Most of us look back at the clothes we wore as kids with either a bit of regret, or downright shame. I know I’m glad there aren’t many photos of me floating about in an Adidas tracksuit, or my very first whilstle, an atrocious BHS job, complete with an orange lining. Agree or disagree it’s fucking unlikely you would have dressed as well as David Rosen did when he was a nipper. Fuck me, a 15 year old David probably dressed better than most of the people held up as ‘style icons’ today. It’s because of this that I was happy to get out of bed at an unsocial hour, get on a train from Brighton, pay a fine (thanks John) and stroll up to David’s Saville row office.
David’s day job is a property developer, an estate agent. Not the most stylish of professions you might think. You might get a picture of a chubby fellow with wet look gel, wearing a whistle from Next with legs far too long and a cheap pair of shoes from Primark. You couldn’t be further from the truth. David isn’t your normal property developer banging out tasteless modern flats. He’s had a love of architecture since an early age, which informs his work. “I grew up opposite this big art deco block of flats and used to see it every day. Then as a small child I went to the London Zoo and saw the penguin hall, which is an amazing structure. These things just stayed with me”. As an adult David got into the property business and saw an opening to carve out a niche for himself, only working with special buildings. “As I went into work I could see that no one was interested in architecture although everyone was dealing with buildings. People viewed it as a product, just like shirts on a shelf in a department store”. David set about transforming London’s finest empty buildings into usable spaces.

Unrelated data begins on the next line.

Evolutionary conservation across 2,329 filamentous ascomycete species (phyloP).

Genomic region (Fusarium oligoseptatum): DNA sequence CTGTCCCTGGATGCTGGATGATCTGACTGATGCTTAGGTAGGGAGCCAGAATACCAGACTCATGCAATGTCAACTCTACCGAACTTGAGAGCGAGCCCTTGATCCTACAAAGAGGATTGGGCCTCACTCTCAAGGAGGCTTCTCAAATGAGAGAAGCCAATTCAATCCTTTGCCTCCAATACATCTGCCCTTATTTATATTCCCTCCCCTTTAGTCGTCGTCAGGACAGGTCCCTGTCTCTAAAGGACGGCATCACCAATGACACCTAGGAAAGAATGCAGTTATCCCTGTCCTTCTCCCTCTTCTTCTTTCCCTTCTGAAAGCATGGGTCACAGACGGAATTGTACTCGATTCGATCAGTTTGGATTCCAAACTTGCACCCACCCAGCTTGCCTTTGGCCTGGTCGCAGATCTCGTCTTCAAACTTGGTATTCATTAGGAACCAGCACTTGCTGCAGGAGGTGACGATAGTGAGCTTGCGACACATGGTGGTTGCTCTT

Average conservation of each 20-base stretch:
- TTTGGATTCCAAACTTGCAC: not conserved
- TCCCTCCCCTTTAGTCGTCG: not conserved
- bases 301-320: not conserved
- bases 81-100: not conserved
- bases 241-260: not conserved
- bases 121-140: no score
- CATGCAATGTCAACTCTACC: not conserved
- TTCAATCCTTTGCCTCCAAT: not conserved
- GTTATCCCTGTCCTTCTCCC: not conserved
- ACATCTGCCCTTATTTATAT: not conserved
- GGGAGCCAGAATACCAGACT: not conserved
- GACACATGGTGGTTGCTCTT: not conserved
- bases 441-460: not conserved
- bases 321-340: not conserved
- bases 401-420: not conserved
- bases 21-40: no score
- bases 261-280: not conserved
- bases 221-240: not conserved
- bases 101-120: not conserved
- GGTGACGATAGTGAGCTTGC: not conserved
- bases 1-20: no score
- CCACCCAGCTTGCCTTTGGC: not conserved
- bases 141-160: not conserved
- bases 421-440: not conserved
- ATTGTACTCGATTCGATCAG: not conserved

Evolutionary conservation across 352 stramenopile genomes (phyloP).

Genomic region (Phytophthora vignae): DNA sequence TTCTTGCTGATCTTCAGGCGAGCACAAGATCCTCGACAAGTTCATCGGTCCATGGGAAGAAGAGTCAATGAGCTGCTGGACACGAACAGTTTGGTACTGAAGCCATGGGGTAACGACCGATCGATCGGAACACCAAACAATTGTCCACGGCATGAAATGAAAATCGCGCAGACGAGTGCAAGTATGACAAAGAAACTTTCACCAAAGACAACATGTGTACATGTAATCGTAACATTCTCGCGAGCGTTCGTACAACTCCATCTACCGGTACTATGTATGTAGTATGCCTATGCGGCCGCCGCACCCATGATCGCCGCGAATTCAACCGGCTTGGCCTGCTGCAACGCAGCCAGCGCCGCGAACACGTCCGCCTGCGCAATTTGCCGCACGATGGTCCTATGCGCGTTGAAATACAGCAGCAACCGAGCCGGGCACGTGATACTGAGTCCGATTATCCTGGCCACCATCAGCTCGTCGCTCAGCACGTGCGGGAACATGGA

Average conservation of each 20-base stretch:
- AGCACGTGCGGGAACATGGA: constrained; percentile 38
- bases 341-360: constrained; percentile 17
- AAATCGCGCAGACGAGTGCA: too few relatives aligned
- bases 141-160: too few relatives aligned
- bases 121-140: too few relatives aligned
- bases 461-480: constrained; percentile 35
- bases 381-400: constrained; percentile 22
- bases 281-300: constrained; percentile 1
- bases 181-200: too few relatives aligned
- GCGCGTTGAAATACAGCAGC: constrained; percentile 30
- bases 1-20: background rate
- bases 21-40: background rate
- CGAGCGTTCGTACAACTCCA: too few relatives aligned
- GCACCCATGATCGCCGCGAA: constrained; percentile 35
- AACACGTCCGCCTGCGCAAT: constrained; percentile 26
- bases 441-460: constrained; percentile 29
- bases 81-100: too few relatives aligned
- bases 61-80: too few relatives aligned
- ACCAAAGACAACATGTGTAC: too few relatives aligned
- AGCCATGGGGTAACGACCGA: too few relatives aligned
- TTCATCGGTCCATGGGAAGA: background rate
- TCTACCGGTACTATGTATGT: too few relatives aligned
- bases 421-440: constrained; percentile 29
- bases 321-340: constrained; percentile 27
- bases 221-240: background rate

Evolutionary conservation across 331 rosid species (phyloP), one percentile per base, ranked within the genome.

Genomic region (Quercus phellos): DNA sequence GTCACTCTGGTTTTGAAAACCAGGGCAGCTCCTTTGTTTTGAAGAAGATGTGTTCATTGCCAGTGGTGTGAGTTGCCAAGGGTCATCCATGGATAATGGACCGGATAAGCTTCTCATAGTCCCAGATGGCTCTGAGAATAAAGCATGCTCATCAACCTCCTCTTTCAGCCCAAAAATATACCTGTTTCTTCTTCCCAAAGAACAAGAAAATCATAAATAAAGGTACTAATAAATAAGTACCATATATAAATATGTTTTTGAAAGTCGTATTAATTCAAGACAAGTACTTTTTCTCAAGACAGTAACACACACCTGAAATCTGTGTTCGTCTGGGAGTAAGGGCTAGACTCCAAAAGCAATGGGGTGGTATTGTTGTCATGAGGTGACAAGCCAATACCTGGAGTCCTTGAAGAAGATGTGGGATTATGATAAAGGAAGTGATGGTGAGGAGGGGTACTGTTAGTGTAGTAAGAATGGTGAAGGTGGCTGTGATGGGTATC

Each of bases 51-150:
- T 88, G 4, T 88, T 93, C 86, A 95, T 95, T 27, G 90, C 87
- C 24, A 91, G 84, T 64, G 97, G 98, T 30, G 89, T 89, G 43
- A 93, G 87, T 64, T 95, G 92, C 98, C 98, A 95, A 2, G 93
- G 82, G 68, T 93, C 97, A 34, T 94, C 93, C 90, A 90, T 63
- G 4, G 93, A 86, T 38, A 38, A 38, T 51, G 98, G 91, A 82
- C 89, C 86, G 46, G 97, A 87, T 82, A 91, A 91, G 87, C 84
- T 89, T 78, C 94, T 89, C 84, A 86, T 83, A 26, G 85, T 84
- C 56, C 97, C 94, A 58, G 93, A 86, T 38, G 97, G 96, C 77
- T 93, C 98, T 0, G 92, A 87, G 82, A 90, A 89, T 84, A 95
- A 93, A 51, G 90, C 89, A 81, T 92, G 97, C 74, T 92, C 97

David is as particular about the clothes he wears as he is about the buildings he works on. The first thing he did when we got to his office was check out what we were wearing. We came to talk about the Suedehead look, the style of David’s youth. The Suedehead look is very similar to a Skinhead look but with some subtle differences. David explains “Simply the difference between a skin and a suede: think of Charlie George when he came straight out of the north bank and ran onto the pitch, he had a number #3 all over, an outgrown skinhead.” Whilst this style found a home on the streets of London, David knows where the style originated from “It was an American haircut, a crew cut, we just took it and made it street, London. The inspiration is everything American, all the shoes we’re wearing, desert boots, tasseled loafers and brogues they’re all American”.
The switch from the Bovver boy skinhead look to the smarter Suedehead style came as a reaction to the younger lot “running around in braces, bovver boots jeans high up. If you were a year older, you didn’t want to look like that, you’d moved on”. It was no good looking like some sort of thug “you weren’t going to pull the birds if you looked like a little neo fascist, you just weren’t going to do it, you had to go softer. It was always about pulling the birds.” Some things never change.